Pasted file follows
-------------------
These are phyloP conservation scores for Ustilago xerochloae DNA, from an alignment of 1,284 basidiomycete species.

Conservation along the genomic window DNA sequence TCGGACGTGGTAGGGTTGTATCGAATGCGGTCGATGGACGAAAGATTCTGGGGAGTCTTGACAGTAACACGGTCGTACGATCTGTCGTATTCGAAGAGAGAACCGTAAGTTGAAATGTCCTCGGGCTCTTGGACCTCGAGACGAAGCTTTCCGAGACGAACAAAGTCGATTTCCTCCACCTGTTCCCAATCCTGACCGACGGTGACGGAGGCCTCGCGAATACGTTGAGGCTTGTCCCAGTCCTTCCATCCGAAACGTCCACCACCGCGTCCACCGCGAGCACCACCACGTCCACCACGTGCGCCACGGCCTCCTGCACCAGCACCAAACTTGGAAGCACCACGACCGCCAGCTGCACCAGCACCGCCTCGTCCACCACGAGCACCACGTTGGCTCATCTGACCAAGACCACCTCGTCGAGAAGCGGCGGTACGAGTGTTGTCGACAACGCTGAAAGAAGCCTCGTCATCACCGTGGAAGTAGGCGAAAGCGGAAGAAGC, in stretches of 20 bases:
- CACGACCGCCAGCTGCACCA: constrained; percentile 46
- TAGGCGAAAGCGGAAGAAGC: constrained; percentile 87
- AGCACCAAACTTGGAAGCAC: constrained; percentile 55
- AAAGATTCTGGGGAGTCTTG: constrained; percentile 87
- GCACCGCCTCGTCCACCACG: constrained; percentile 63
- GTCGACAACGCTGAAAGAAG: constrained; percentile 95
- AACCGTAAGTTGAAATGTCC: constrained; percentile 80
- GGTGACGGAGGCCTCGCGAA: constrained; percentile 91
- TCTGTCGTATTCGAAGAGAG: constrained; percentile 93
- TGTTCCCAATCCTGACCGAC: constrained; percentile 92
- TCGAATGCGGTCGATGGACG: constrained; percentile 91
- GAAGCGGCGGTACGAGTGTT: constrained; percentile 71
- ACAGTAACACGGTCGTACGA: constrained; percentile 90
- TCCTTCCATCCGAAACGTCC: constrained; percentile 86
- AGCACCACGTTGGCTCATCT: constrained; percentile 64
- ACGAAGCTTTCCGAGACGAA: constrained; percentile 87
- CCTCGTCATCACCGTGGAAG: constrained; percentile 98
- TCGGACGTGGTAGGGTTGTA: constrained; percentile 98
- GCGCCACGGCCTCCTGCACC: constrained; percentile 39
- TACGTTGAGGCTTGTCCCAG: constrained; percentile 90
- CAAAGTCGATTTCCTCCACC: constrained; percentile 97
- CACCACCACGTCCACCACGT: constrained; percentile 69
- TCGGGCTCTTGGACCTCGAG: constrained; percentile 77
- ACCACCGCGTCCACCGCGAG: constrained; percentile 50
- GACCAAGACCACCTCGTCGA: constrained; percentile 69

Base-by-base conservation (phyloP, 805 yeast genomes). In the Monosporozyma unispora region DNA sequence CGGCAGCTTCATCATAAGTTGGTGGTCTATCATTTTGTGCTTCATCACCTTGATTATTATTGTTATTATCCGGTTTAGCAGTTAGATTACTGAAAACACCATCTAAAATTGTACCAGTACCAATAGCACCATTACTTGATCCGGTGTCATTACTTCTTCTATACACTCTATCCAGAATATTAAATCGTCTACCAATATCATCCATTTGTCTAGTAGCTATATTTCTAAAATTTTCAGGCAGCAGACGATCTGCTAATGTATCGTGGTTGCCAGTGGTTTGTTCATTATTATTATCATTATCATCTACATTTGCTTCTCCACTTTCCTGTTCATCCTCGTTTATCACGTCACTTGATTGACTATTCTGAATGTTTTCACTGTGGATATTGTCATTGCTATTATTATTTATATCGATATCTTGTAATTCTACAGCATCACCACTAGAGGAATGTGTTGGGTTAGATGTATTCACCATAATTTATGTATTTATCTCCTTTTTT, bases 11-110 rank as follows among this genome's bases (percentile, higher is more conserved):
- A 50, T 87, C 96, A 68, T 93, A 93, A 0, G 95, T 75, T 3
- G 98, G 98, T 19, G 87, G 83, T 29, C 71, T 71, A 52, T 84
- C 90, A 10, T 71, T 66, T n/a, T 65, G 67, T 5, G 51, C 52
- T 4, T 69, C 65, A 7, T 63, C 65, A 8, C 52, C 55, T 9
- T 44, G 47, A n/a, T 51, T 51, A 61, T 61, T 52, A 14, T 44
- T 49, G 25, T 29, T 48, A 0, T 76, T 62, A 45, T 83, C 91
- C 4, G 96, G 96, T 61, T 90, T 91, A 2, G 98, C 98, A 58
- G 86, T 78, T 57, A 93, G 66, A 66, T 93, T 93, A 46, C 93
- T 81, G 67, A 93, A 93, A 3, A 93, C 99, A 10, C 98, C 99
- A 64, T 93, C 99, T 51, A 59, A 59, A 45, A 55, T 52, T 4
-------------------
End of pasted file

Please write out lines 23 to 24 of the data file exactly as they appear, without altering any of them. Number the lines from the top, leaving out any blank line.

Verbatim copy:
- CAAAGTCGATTTCCTCCACC: constrained; percentile 97
- CACCACCACGTCCACCACGT: constrained; percentile 69